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Action Bob Markle

Music, theater, and my personal life, not always in that order. I try to keep it interesting, I rarely hold back, because one thing I truly believe in is the shared experience of this reality we call life. We're all in this together, people. More than we even know.

Friday, January 30, 2009

Lucinda Williams: Side of the Road

I'm a Libra. And something about Libras: We don't like to be alone. I especially don't like to be alone, not since.

But Sue's not here tonight, on a Friday; she's with her mom tonight since it's her birthday and she was operated on yesterday, so Sue drove down to the Cape tonight to be with her, and she's leaving for a couple of days for Mexico next week, so I've got some alone time to deal with.

I thought about calling a buddy to come on over, cook something to eat, have a few drinks, talk like we used to. But then I thought I'd take the time for myself. I was chatting with Allison the other day, and I told her I don't like to be alone anymore, don't like to do things alone anymore, have done enough in my life alone and I've gotten to the point where I want to share the time. You know?

And she got all up on that, she's young and just learning about herself and the world, and she said I should be my own best company, I should do something nice for myself, get dressed up and take myself out to dinner. Yeah, that's something a goat like me is going to do.

I told her I've been by myself so many times even I bore myself.

Anyway, years and years ago, I don't even think I was married yet, the woman who eventually became the mother of my girls had a job where one long weekend a month she'd work from Friday night to Monday morning. I wasn't going to just sit around and pine for her, so I used my T pass to learn Boston, all over. Rode the T from one end to the other. When I was seventeen I traveled all through Europe alone for three months. I've always liked the freedom of traveling alone, not worrying about another person, their likes and dislikes, schedules, and quirks.

And back then, I'd go to parties and movies alone. And I'd read cookbooks and go to place like Haymarket and get ingredients for dinners and that's how I learned to cook.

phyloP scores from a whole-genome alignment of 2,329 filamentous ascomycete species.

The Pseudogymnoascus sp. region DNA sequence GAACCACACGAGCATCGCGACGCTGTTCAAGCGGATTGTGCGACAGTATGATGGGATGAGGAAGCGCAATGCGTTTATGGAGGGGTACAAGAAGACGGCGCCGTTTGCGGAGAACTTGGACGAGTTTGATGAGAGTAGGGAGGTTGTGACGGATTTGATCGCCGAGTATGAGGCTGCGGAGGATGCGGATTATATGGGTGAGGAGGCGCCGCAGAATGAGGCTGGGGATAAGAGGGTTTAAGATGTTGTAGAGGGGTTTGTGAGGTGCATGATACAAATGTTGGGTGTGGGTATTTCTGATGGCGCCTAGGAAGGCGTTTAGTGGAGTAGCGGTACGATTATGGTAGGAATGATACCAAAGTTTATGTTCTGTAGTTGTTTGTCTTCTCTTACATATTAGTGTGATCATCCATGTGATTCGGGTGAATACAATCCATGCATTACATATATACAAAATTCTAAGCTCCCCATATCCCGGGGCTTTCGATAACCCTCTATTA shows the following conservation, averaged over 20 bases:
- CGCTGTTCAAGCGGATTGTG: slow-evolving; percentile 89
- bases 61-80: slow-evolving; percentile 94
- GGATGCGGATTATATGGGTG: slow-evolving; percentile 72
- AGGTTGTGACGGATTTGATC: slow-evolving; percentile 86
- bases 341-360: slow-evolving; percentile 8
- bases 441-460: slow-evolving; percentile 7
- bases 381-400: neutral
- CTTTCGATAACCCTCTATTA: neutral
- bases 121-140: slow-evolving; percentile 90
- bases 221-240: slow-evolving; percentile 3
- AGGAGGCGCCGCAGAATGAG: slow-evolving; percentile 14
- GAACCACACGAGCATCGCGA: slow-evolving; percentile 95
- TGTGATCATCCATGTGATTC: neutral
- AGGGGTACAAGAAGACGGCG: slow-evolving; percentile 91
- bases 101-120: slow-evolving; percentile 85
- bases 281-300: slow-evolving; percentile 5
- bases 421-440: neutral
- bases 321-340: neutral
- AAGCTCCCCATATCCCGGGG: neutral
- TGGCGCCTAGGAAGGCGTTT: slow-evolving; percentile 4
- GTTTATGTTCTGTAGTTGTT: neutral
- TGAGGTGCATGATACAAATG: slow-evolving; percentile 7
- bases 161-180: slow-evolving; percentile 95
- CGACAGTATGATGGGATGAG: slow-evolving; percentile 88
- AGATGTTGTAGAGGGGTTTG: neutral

We got married and unfortunately it all turned into two people leading two separate lives under one roof. I did a lot of things by myself, then, too.

Once--Sue and I were already going out--I went hiking up in the Whites with Bob like we used to. It was supposed to be for a couple of days and we ended up on top of Mount Bondcliff the first night with the sun going down and I threw down my tent up there and one point I looked up and the moon was coming up over the Presidentials in front of me and the sun was setting over over my shoulder over the Franconian Ridge, and I thought to myself, dammnit, I've done this so many times by myself, I'd like Sue to see this. I came home the next day. I just wasn't mentally prepared to be up there alone, although I've done that so many times.

But tonight I just wanted to be alone. And in a funny way, sitting here writing these words I don't feel so alone knowing somebody's going to be reading them soon. That's what I keep harping about, about how we're all connected, so connected we don't even know how connected we are. If we aren't, I ask you, how come I don't feel alone knowing people will read these words and that will connect us? Again, just because you can't see it or explain it logically doesn't mean it doesn't exist or happen. Aristotle and all those logical Greeks didn't know it all, you know.

Anyway, tonight I made something new: Southern okra (as if there's any other kind.) And I intend to read and play a little guitar. Just feel my own skin for awhile. And I feel pretty good. It's nice to be alone with yourself for a short time.

It's also nice knowing Sue will be back tomorrow. That's real nice knowing that.

Lucinda Williams wrote a real nice song about all this. It's called, Side of the Road. Once you hear it, it's all pretty self-explanatory. If it's not, well, I feel sorry for you.




You wait in the car on the side of the road
Lemme go and stand awhile, I wanna know you're there but I wanna be alone
If only for a minute or two
I wanna see what it feels like to be without you
I wanna know the touch of my own skin
Against the sun, against the wind

I walked out in a field, the grass was high, it brushed against my legs
I just stood and looked out at the open space and a farmhouse out a ways
And I wondered about the people who lived in it
And I wondered if they were happy and content
Were there children and a man and a wife?
Did she love him and take her hair down at night?

If I stray away too far from you, don't go and try to find me
It doesn't mean I don't love you, it doesn't mean I won't come back and
stay beside you
It only means I need a little time
To follow that unbroken line
To a place where the wild things grow
To a place where I used to always go

La la la, la la la, la la la, la la la
La la la la, la la la, la la la, la la la
If only for a minute or two
I wanna see what it feels like to be without you
I wanna know the touch of my own skin
Against the sun, against the wind.

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1 Comments:

Anonymous dee said...

Thanks for putting that to words for me, it surely is what keeps me online so much. I don't feel so alone knowing my friends will be reading it soon.

June 4, 2009 at 2:23 PM  

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